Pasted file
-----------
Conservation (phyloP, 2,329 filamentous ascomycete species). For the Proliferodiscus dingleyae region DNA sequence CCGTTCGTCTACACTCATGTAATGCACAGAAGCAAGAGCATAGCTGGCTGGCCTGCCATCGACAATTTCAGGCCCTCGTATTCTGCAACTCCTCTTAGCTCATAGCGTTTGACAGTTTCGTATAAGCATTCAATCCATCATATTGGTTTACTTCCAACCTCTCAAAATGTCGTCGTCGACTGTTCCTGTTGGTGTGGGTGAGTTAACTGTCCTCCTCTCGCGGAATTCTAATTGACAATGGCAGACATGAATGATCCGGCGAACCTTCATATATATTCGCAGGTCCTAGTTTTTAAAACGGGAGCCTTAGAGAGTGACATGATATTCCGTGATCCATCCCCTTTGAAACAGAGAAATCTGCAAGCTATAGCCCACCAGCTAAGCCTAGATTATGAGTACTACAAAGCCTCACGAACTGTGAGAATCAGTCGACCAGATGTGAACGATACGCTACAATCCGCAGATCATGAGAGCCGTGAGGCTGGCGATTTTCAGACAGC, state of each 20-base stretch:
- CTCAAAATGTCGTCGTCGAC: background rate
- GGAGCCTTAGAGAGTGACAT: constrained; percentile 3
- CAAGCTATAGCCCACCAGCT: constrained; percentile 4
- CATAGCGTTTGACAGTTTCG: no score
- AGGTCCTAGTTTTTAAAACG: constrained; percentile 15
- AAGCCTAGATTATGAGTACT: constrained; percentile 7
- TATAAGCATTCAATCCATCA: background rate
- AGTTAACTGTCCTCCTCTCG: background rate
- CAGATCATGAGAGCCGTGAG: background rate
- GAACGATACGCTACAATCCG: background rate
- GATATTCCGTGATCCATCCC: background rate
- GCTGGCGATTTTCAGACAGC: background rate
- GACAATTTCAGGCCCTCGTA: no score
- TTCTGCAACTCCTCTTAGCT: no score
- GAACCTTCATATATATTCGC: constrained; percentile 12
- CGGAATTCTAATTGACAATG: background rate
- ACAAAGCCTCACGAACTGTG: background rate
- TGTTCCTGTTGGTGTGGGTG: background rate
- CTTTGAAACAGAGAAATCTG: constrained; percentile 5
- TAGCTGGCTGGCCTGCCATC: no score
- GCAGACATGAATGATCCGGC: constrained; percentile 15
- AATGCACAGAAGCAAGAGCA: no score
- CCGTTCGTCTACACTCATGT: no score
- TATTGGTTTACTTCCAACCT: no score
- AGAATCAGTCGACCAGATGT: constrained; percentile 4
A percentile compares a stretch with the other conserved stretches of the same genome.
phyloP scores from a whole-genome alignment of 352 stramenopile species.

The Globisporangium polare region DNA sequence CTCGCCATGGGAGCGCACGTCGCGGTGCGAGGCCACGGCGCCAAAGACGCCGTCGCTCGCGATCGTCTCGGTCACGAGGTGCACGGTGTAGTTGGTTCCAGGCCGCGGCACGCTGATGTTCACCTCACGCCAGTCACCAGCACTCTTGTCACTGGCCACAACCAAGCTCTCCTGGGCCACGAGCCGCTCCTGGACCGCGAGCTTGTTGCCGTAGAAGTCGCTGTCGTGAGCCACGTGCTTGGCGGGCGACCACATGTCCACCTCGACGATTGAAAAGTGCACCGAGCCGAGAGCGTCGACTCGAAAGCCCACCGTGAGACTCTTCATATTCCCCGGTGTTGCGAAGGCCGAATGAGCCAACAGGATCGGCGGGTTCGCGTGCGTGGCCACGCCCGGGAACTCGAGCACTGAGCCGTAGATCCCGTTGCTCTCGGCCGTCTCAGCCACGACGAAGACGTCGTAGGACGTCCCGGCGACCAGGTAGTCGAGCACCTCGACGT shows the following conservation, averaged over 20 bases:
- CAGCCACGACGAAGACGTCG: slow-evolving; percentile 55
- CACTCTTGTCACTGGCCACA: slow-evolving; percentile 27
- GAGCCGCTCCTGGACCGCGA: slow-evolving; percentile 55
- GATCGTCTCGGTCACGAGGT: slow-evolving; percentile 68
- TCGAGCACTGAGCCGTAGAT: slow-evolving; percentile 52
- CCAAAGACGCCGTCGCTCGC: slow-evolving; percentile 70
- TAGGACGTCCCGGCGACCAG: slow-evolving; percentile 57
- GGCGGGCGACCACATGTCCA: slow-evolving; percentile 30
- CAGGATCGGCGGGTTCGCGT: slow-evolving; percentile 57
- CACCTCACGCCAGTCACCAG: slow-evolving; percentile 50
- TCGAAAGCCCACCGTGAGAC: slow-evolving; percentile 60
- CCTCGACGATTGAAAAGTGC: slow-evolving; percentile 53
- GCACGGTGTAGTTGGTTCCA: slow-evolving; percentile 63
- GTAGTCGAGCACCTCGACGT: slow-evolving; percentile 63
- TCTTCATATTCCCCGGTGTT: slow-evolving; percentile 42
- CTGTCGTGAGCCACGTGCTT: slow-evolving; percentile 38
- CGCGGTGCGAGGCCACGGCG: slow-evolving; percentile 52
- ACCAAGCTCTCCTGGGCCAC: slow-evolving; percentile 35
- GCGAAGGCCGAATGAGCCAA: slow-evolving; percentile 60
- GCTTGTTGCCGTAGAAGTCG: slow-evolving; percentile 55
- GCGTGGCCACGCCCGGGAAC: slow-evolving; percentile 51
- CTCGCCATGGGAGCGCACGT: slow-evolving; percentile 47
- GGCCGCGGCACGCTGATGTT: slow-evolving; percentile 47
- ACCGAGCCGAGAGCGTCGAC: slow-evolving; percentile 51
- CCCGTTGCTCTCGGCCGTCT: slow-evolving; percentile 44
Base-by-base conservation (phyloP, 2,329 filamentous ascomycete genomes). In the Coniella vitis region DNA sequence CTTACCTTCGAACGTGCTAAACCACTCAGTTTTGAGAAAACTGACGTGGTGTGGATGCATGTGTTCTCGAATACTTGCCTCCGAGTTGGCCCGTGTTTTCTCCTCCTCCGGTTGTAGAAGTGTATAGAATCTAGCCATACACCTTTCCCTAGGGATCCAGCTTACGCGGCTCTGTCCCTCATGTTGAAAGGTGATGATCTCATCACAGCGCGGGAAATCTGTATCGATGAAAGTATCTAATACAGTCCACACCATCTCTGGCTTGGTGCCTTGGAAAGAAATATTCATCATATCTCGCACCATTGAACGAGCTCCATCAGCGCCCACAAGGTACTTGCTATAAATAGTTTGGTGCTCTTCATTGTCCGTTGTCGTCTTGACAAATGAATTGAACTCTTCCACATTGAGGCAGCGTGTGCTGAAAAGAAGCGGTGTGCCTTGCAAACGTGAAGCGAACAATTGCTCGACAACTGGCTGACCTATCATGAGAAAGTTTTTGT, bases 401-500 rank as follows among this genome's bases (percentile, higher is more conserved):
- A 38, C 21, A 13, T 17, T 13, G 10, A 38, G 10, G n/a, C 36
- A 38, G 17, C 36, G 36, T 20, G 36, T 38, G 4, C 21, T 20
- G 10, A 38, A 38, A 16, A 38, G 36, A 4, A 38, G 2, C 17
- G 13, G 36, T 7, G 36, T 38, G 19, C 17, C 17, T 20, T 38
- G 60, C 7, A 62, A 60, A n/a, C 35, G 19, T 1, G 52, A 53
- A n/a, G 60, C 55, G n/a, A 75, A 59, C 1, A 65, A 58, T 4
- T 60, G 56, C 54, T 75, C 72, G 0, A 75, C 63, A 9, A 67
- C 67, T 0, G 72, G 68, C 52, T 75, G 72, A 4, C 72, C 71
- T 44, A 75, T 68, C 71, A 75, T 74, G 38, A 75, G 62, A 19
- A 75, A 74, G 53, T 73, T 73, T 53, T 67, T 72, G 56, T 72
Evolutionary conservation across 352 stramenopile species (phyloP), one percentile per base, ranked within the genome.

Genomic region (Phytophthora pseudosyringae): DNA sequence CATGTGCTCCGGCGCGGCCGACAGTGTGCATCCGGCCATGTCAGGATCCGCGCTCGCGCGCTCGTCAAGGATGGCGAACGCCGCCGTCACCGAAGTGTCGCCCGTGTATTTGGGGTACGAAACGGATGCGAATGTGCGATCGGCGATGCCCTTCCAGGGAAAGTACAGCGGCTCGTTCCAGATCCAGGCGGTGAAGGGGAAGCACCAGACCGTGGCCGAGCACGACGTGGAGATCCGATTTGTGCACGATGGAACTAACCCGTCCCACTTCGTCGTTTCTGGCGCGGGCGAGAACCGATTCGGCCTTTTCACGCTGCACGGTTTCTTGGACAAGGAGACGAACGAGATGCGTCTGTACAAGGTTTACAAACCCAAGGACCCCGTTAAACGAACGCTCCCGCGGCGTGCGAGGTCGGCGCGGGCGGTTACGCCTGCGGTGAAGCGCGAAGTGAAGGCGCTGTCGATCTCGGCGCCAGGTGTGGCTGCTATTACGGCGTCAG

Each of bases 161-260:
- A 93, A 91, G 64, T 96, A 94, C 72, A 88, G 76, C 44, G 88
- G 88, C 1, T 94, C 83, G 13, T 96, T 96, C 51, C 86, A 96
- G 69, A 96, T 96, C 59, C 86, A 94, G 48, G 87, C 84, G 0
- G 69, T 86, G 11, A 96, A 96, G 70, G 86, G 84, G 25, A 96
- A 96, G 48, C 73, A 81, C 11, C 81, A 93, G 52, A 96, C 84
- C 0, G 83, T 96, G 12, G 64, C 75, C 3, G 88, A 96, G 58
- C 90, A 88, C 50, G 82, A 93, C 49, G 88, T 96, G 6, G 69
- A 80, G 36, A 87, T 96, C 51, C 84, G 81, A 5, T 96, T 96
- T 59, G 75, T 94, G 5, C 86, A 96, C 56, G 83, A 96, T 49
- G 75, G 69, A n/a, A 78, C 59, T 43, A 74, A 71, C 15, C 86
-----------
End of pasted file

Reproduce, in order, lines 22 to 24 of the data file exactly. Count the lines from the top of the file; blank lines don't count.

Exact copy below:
- GCAGACATGAATGATCCGGC: constrained; percentile 15
- AATGCACAGAAGCAAGAGCA: no score
- CCGTTCGTCTACACTCATGT: no score